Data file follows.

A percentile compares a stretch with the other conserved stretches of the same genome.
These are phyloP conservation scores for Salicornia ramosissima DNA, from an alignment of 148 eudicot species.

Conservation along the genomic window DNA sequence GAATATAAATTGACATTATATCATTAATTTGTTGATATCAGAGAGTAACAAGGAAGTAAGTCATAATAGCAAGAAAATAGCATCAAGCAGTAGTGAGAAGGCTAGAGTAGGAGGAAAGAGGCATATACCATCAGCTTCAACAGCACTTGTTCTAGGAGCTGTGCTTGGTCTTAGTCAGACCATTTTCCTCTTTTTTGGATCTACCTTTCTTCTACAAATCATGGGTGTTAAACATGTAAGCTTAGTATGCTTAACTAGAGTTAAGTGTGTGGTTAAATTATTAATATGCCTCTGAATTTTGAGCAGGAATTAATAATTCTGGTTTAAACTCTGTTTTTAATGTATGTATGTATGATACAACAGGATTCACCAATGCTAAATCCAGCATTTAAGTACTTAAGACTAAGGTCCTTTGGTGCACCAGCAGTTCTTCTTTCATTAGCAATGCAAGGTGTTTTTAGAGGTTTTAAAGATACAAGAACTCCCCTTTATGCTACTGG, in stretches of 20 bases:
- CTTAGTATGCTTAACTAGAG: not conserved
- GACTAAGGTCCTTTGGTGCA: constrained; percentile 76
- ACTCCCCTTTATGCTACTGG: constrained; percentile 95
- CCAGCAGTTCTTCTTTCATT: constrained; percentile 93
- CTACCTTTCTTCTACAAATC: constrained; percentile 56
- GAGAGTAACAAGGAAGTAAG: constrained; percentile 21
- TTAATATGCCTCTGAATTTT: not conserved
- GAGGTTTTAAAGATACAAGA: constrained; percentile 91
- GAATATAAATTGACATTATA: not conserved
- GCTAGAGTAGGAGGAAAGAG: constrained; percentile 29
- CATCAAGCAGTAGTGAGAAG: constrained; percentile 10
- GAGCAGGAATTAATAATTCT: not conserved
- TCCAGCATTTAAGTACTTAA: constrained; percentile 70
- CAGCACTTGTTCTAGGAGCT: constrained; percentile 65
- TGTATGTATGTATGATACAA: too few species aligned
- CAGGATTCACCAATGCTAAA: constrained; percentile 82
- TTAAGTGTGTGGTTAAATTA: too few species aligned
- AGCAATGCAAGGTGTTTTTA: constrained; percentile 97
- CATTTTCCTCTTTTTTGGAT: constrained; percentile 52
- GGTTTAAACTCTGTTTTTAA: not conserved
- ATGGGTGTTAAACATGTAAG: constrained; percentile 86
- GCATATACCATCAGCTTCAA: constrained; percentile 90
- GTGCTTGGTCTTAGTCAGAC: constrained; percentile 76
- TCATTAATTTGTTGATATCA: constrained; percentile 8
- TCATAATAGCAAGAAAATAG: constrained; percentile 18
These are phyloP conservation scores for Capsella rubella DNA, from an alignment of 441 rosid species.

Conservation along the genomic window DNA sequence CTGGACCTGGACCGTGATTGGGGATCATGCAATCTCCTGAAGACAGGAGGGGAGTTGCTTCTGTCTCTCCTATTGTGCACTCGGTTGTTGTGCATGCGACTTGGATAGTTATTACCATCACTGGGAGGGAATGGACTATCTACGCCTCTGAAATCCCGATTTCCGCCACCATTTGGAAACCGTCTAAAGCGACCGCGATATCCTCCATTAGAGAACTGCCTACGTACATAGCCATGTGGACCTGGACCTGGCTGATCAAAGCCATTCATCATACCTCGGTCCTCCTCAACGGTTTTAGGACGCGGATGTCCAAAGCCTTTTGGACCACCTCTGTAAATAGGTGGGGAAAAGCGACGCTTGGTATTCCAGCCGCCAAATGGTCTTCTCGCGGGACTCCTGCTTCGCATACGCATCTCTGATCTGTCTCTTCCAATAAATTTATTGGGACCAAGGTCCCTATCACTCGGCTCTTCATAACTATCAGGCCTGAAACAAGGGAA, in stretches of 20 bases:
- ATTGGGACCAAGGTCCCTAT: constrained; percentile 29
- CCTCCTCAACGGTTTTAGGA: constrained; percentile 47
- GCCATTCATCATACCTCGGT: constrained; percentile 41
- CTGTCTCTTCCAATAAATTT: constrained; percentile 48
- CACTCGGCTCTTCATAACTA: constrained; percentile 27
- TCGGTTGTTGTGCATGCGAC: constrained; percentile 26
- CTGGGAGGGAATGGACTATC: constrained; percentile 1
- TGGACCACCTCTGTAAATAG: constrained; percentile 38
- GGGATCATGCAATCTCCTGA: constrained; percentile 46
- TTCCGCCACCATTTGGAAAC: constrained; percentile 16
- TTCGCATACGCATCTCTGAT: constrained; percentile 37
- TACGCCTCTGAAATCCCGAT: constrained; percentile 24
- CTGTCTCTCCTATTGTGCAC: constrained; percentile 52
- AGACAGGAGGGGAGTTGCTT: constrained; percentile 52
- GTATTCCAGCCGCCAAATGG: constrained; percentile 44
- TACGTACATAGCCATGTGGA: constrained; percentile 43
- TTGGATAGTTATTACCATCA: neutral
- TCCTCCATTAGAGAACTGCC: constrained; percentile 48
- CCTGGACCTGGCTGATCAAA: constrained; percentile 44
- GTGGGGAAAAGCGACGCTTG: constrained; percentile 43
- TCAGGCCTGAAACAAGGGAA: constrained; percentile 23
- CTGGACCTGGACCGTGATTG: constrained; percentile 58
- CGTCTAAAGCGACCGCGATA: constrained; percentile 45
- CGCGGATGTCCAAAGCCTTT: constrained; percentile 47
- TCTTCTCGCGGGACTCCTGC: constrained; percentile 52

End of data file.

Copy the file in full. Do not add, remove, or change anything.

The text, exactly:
A percentile compares a stretch with the other conserved stretches of the same genome.
These are phyloP conservation scores for Salicornia ramosissima DNA, from an alignment of 148 eudicot species.

Conservation along the genomic window DNA sequence GAATATAAATTGACATTATATCATTAATTTGTTGATATCAGAGAGTAACAAGGAAGTAAGTCATAATAGCAAGAAAATAGCATCAAGCAGTAGTGAGAAGGCTAGAGTAGGAGGAAAGAGGCATATACCATCAGCTTCAACAGCACTTGTTCTAGGAGCTGTGCTTGGTCTTAGTCAGACCATTTTCCTCTTTTTTGGATCTACCTTTCTTCTACAAATCATGGGTGTTAAACATGTAAGCTTAGTATGCTTAACTAGAGTTAAGTGTGTGGTTAAATTATTAATATGCCTCTGAATTTTGAGCAGGAATTAATAATTCTGGTTTAAACTCTGTTTTTAATGTATGTATGTATGATACAACAGGATTCACCAATGCTAAATCCAGCATTTAAGTACTTAAGACTAAGGTCCTTTGGTGCACCAGCAGTTCTTCTTTCATTAGCAATGCAAGGTGTTTTTAGAGGTTTTAAAGATACAAGAACTCCCCTTTATGCTACTGG, in stretches of 20 bases:
- CTTAGTATGCTTAACTAGAG: not conserved
- GACTAAGGTCCTTTGGTGCA: constrained; percentile 76
- ACTCCCCTTTATGCTACTGG: constrained; percentile 95
- CCAGCAGTTCTTCTTTCATT: constrained; percentile 93
- CTACCTTTCTTCTACAAATC: constrained; percentile 56
- GAGAGTAACAAGGAAGTAAG: constrained; percentile 21
- TTAATATGCCTCTGAATTTT: not conserved
- GAGGTTTTAAAGATACAAGA: constrained; percentile 91
- GAATATAAATTGACATTATA: not conserved
- GCTAGAGTAGGAGGAAAGAG: constrained; percentile 29
- CATCAAGCAGTAGTGAGAAG: constrained; percentile 10
- GAGCAGGAATTAATAATTCT: not conserved
- TCCAGCATTTAAGTACTTAA: constrained; percentile 70
- CAGCACTTGTTCTAGGAGCT: constrained; percentile 65
- TGTATGTATGTATGATACAA: too few species aligned
- CAGGATTCACCAATGCTAAA: constrained; percentile 82
- TTAAGTGTGTGGTTAAATTA: too few species aligned
- AGCAATGCAAGGTGTTTTTA: constrained; percentile 97
- CATTTTCCTCTTTTTTGGAT: constrained; percentile 52
- GGTTTAAACTCTGTTTTTAA: not conserved
- ATGGGTGTTAAACATGTAAG: constrained; percentile 86
- GCATATACCATCAGCTTCAA: constrained; percentile 90
- GTGCTTGGTCTTAGTCAGAC: constrained; percentile 76
- TCATTAATTTGTTGATATCA: constrained; percentile 8
- TCATAATAGCAAGAAAATAG: constrained; percentile 18
These are phyloP conservation scores for Capsella rubella DNA, from an alignment of 441 rosid species.

Conservation along the genomic window DNA sequence CTGGACCTGGACCGTGATTGGGGATCATGCAATCTCCTGAAGACAGGAGGGGAGTTGCTTCTGTCTCTCCTATTGTGCACTCGGTTGTTGTGCATGCGACTTGGATAGTTATTACCATCACTGGGAGGGAATGGACTATCTACGCCTCTGAAATCCCGATTTCCGCCACCATTTGGAAACCGTCTAAAGCGACCGCGATATCCTCCATTAGAGAACTGCCTACGTACATAGCCATGTGGACCTGGACCTGGCTGATCAAAGCCATTCATCATACCTCGGTCCTCCTCAACGGTTTTAGGACGCGGATGTCCAAAGCCTTTTGGACCACCTCTGTAAATAGGTGGGGAAAAGCGACGCTTGGTATTCCAGCCGCCAAATGGTCTTCTCGCGGGACTCCTGCTTCGCATACGCATCTCTGATCTGTCTCTTCCAATAAATTTATTGGGACCAAGGTCCCTATCACTCGGCTCTTCATAACTATCAGGCCTGAAACAAGGGAA, in stretches of 20 bases:
- ATTGGGACCAAGGTCCCTAT: constrained; percentile 29
- CCTCCTCAACGGTTTTAGGA: constrained; percentile 47
- GCCATTCATCATACCTCGGT: constrained; percentile 41
- CTGTCTCTTCCAATAAATTT: constrained; percentile 48
- CACTCGGCTCTTCATAACTA: constrained; percentile 27
- TCGGTTGTTGTGCATGCGAC: constrained; percentile 26
- CTGGGAGGGAATGGACTATC: constrained; percentile 1
- TGGACCACCTCTGTAAATAG: constrained; percentile 38
- GGGATCATGCAATCTCCTGA: constrained; percentile 46
- TTCCGCCACCATTTGGAAAC: constrained; percentile 16
- TTCGCATACGCATCTCTGAT: constrained; percentile 37
- TACGCCTCTGAAATCCCGAT: constrained; percentile 24
- CTGTCTCTCCTATTGTGCAC: constrained; percentile 52
- AGACAGGAGGGGAGTTGCTT: constrained; percentile 52
- GTATTCCAGCCGCCAAATGG: constrained; percentile 44
- TACGTACATAGCCATGTGGA: constrained; percentile 43
- TTGGATAGTTATTACCATCA: neutral
- TCCTCCATTAGAGAACTGCC: constrained; percentile 48
- CCTGGACCTGGCTGATCAAA: constrained; percentile 44
- GTGGGGAAAAGCGACGCTTG: constrained; percentile 43
- TCAGGCCTGAAACAAGGGAA: constrained; percentile 23
- CTGGACCTGGACCGTGATTG: constrained; percentile 58
- CGTCTAAAGCGACCGCGATA: constrained; percentile 45
- CGCGGATGTCCAAAGCCTTT: constrained; percentile 47
- TCTTCTCGCGGGACTCCTGC: constrained; percentile 52